Power 750 Servers Running i Get SAP Benchmarks
March 15, 2010 Timothy Prickett Morgan
Comparisons are odious, the old saying goes. But, that’s what we do whenever we are buying any kind of electronics, and servers are no exception. IBM, like every other server maker with a new product, wants to show off the performance and scalability of its new Power7-based servers. But it doesn’t want to make the comparisons too easy between the i and AIX platforms, or between the i versions of the boxes and other machines like X64 servers running Windows, as has been the case for many years.
But to IBM’s credit, the company provides its rPerf and CPW benchmark ratings for each possible SKU of processor speed and count, across the entire Power-based system generations, which certainly helps with back-of-the-envelope capacity planning. No other server vendor does this, or if they do, the documents are certainly not public or widely distributed behind their backs. With a mix of CPW and rPerf performance stats and a splash of industry benchmarks, you can start making some estimates about performance across different product lines, despite the best efforts of vendors to obfuscate.
IBM used to do the Transaction Processing Council‘s TPC-C and SAP‘s Sales & Distribution online transaction processing tests on OS/400 and DB2/400, where you could make explicit comparisons of the platform to other boxes. But when the AS/400 and its iSeries successors started getting out of whack with the entry and midrange X86 and then X64 servers running Windows–the primary competitor to the AS/400 since the late 1990s–IBM chickened out and stopped doing TPC and SAP SD benchmarks. (I make my own estimates with each processor generation, and I will do so soon for the Power7-based Power 750, 770, and 780 machines.)
For the past several years, mostly to remind people that SAP’s ERP software does run on OS/400 and i and to give another proof point of system scalability, IBM has run various SAP data warehousing benchmark tests, including the obsolete Business Information Warehouse (BW) test and the more current BI Data Mart test. Up until last October, IBM’s Power5+ and Power6 platforms running the i5/OS V5R4 and i 6.1 operating systems, respectively, were the only boxes using this test. And only a handful of machines were tested. For whatever reason, IBM moved on to yet another SAP data warehousing test and is unlikely to return to this one, and here is why.
Last fall, a two-socket Xeon X5570 server (that’s 8 cores and 16 threads running at 2.93 GHz) running SUSE Linux and Oracle 10g was able to process 320,363 query navigation steps per hour, absolutely cleaning the clocks of a four-socket Power 570 (that’s 8 cores and 16 threads running at 5 GHz) running the i 6.1/DB2 combo, which could only handle 182,112 query navigation steps per hour. None of the SAP tests require pricing for the system under test to be divulged, but there is a huge disparity in price/performance. IBM could have, had it chosen to, demonstrated a lot more scalability in the Power 570 line, since this was only half of the maximum number of cores in the original Power 570. And in October 2008, when IBM slowed down the clocks with the Power6+ chips to 4.2 GHz in the Power 570 and then doubled up the cores on each processor card, it could have shown even more scalability, perhaps pushing up into the realm of 310,000 query navigation steps per hour on the SAP BI test. However, that it would take a 16-socket Power 570 to just barely match a two-socket Xeon box was, to put it bluntly, embarrassing.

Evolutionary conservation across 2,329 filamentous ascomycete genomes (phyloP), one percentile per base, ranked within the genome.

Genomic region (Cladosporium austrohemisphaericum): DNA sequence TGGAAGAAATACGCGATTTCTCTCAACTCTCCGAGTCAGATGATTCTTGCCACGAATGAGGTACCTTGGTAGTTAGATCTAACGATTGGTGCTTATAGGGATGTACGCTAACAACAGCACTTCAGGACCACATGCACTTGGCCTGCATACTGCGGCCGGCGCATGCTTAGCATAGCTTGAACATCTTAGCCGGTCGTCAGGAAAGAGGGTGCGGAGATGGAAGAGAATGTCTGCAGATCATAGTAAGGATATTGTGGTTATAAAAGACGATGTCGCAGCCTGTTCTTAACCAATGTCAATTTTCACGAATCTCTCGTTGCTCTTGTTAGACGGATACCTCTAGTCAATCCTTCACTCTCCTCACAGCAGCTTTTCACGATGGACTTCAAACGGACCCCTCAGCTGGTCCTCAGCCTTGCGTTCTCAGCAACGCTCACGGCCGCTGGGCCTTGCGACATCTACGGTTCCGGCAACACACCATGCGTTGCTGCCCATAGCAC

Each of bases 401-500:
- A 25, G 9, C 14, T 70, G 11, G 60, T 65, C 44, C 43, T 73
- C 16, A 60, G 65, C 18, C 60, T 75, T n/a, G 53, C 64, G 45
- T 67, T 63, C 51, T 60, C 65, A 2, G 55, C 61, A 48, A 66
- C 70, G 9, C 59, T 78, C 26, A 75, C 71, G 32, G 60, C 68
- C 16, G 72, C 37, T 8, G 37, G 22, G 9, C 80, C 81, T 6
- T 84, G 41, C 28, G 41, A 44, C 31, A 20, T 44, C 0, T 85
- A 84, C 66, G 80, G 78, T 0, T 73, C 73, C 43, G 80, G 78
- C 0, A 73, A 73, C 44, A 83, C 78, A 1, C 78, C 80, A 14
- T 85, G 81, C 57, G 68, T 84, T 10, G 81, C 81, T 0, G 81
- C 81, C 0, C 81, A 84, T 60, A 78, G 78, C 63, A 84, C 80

No matter. IBM had already moved on to yet another SAP data warehousing benchmark with the Power7 lineup, this one called Business Intelligence-Mixed Load, or BI-MXL, test anyway.
In preparation for the February 8 launch of the Power 750 servers, IBM ran the BI-MXL test on a Power 750 machine configured with a single processor, which is eight cores and 32 threads, running at 3.3 GHz. Now, considering that the Power 750 can scale to four of these eight-core Power7 puppies, you might be asking yourself, why didn’t Big Blue put the pedal the metal and go with a full-bore Power 750 with 32 cores and 128 threads? I dunno. It makes no sense to me. As I told you a few weeks ago, when running i 6.1 in what IBM calls Power6 mode, the i 6.1 operating system only supports 32 cores and 64 threads, but supports 32 cores and 128 threads in Power7 mode; there is special support available to push the Power6 mode to 64 cores and 128 threads, apparently, and with the future and impending i 7.1, IBM will offer PTF patches on a special bid basis that allow the operating system (and presumably the integrated database) to scale to 64 cores and 256 threads.
Clearly, IBM could have pushed the Power 750 all the way, but chose not to. I don’t understand why, either.
Anyway, on the BI-MXL test, a quarter of a Power 750 was able to process 241,526 query navigation steps per hour against a database of 300 million records running i 6.1, its integrated DB2, and SAP’s NetWeaver 7.0 middleware. That Power 750 machine was configured with 128 GB of main memory and ran at 99 percent CU utilization on the test. By comparison, a Power 570 machine with four Power6+ processors running at 4.2 GHz (that’s 8 cores like the Power 750 above, but only 16 threads instead of 32) was able to handle 154,447 query navigation steps per hour on the same data warehouse. The test results on prior Power 520 and Power 550 machines, as well as on a two-processor Power 570, show linear scalability on the SAP test. This is, of course, what you would expect.
Here’s how the SAP BI-MXL workload compares to IBM’s Commercial Performance Workload (CPW):
As you can see, there is a rough correlation between SAP BI-MXL performance on the real benchmark tests and IBM’s CPW ratings.
Next week, I will take a gander at the SPECjbb2005 benchmark test results on the Power 750 and Power 770 running i, AIX, and Linux.